One of the nagging things about facing a New Year is the business of New Year Resolutions. We all make them, or at least feel that we should make them, and like the Christmas toys, they are soon broken. If we were to examine the lists of resolutions made by members of any congregation we would no doubt see goals ranging from losing weight, more exercise, developing more spiritual discipline, being more kind, being a better husband or wife or parent. Are these things on your list or am I just giving my own list of resolutions?
Have you ever stopped to ponder what is really behind our New Year’s Resolutions?
When we clean out the undergrowth of this ‘resolution thing’ I suspect that we will find our best New Year resolutions are based on spiritual realizations.
The Desire To Be A Better Person and The Realization That We Fall Short
How can you and I become better people?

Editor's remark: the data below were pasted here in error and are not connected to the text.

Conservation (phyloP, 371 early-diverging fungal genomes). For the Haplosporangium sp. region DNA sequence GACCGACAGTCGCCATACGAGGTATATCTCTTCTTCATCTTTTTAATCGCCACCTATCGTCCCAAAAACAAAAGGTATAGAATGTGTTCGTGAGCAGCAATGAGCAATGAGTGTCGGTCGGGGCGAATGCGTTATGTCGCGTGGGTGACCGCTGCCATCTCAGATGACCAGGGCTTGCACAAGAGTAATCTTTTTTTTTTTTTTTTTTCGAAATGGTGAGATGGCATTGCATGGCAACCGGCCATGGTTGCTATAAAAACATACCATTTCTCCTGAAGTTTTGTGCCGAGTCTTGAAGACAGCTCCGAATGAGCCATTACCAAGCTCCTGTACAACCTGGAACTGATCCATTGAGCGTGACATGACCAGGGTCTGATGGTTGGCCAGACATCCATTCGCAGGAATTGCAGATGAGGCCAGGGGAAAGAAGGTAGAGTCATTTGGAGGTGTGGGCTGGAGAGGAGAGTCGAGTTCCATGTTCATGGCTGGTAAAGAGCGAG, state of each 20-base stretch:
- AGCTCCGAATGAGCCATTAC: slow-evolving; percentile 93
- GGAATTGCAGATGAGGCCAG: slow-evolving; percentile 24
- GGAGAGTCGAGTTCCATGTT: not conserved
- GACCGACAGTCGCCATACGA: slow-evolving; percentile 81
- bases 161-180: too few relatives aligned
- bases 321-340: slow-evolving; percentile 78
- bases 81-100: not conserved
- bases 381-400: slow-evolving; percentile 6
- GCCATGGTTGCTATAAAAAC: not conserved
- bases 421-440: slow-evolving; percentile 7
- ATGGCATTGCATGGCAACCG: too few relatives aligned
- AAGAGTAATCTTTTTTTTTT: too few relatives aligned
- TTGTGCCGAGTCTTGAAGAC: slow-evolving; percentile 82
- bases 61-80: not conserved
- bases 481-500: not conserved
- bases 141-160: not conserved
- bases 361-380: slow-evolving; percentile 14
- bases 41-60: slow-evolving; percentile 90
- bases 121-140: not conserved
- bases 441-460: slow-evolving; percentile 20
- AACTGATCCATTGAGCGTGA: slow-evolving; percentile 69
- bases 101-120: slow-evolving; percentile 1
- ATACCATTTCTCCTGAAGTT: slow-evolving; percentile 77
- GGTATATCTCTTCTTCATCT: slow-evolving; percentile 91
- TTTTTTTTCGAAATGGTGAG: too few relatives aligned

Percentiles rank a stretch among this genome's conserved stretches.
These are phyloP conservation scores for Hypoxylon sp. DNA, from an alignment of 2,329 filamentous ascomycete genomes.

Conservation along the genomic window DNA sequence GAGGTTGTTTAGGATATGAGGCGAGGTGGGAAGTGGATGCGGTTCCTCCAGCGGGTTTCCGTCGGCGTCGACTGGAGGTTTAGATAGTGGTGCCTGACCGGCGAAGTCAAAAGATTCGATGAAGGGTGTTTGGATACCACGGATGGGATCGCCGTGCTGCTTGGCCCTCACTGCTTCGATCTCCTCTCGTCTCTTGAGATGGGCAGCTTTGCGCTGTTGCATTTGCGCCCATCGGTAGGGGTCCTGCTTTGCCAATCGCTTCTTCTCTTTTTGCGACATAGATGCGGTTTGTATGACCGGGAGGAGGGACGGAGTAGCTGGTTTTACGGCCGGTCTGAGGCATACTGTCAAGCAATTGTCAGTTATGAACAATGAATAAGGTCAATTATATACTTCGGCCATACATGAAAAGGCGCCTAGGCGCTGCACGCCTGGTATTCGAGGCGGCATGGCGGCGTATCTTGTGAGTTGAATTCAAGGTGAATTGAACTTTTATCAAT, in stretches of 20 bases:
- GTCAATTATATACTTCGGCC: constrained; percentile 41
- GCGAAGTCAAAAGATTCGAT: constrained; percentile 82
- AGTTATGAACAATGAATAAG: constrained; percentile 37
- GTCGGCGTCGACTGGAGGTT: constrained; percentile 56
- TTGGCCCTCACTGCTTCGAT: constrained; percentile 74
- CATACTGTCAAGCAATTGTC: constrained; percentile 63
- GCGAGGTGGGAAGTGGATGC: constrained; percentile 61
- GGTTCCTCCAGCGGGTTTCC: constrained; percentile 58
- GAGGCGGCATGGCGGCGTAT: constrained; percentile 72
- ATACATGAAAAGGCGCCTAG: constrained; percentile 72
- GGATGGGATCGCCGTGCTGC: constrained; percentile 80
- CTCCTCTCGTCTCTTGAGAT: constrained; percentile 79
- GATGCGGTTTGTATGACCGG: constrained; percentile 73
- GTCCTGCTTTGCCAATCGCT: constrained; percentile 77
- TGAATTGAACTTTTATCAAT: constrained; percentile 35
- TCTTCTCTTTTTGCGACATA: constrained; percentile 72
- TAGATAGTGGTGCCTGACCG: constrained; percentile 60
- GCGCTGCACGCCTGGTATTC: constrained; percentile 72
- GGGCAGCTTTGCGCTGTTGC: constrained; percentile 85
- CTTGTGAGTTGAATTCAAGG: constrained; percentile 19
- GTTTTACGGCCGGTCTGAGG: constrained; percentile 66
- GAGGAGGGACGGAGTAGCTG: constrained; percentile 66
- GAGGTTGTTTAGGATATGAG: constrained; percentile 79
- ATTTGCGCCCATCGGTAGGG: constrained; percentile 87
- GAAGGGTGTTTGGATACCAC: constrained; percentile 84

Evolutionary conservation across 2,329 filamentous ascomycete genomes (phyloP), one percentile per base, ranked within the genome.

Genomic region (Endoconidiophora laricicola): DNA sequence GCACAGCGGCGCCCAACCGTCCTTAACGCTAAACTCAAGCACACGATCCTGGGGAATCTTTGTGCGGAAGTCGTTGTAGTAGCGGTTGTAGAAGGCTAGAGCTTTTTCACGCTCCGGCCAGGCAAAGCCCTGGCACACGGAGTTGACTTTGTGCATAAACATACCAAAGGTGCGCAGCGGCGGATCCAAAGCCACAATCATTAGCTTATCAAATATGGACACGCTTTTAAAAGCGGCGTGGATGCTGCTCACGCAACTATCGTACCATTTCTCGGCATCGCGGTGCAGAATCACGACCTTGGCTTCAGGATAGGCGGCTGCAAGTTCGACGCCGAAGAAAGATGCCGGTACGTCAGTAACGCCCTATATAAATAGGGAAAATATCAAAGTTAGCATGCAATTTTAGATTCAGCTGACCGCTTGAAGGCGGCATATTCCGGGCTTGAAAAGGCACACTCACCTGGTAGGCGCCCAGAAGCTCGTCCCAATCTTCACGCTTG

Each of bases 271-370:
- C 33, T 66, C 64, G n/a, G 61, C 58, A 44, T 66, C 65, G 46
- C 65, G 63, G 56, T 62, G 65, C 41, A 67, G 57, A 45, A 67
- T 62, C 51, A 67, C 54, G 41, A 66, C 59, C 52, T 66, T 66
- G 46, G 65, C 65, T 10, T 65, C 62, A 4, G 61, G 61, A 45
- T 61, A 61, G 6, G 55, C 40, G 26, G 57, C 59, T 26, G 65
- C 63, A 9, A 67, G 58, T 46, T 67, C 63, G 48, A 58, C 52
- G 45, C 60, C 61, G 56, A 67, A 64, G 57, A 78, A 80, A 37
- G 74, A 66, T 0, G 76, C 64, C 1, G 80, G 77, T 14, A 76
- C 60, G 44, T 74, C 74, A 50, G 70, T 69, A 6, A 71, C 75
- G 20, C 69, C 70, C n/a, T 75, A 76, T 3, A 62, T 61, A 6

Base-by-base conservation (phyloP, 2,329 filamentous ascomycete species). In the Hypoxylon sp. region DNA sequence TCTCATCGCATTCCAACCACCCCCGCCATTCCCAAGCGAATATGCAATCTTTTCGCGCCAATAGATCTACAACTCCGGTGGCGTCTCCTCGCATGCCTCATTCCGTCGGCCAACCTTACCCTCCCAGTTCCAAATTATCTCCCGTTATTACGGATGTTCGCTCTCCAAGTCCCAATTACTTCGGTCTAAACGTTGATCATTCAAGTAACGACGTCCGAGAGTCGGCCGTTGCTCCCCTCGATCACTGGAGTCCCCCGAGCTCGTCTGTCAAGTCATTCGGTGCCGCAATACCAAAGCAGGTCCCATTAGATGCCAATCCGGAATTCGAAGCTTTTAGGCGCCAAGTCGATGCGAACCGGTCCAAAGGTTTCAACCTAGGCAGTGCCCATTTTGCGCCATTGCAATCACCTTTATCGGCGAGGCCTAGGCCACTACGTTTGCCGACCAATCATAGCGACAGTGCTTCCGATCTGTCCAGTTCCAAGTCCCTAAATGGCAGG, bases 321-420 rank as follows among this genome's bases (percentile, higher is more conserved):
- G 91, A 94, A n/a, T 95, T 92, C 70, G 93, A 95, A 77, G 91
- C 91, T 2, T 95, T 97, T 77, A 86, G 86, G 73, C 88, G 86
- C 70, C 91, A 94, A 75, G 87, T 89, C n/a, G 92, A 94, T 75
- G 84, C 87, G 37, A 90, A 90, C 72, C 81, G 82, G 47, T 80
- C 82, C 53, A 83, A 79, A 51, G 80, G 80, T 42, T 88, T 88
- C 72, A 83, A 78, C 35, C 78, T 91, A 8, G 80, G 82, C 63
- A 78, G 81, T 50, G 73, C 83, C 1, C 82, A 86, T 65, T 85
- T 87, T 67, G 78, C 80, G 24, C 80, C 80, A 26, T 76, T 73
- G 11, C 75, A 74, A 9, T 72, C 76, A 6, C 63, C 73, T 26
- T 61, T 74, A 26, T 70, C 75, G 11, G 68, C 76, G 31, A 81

How can we become the fulfilled, moral, spiritual people we desire to be? Are there some plain steps to take that bring more power to the struggle than mere resolutions?
I am certainly for resolutions, written or unwritten, but can we not find more strength than that? A study of people in the New Testament reveal some steps to our becoming the person we ought to be.
A Better Person Through A Vision of Christ.
A Better Person Through A Vision of Christ
A Better Person Through A Network
We can become the person we want to be if we keep a vision of Christ before us to motivate us; if we keep a vision of the person we want to be before us; and if we build a network of support to encourage us and help us be accountable to the vision. Now the church family helps us do this in many ways. But we need more.
I would encourage you to seek out three or four other people, or couples, and begin to meet with them on a regular basis to pray together and discuss spiritual things and how it is going with you spiritually.
If we want to succeed at our resolutions the it all begins with the vision of Christ in our hearts, in our minds, before our eyes. A vision that leads to confession and faith, to repentance and spiritual growth, to becoming who
God wants us to be and who we want to be. There is an ancient hymn from the eighth century which puts it well:
Be Thou my vision, O Lord of my heart;
Naught be all else to me, save that thou art:
Thou my best thought, by day or by night,
Waking or sleeping, thy presence my light.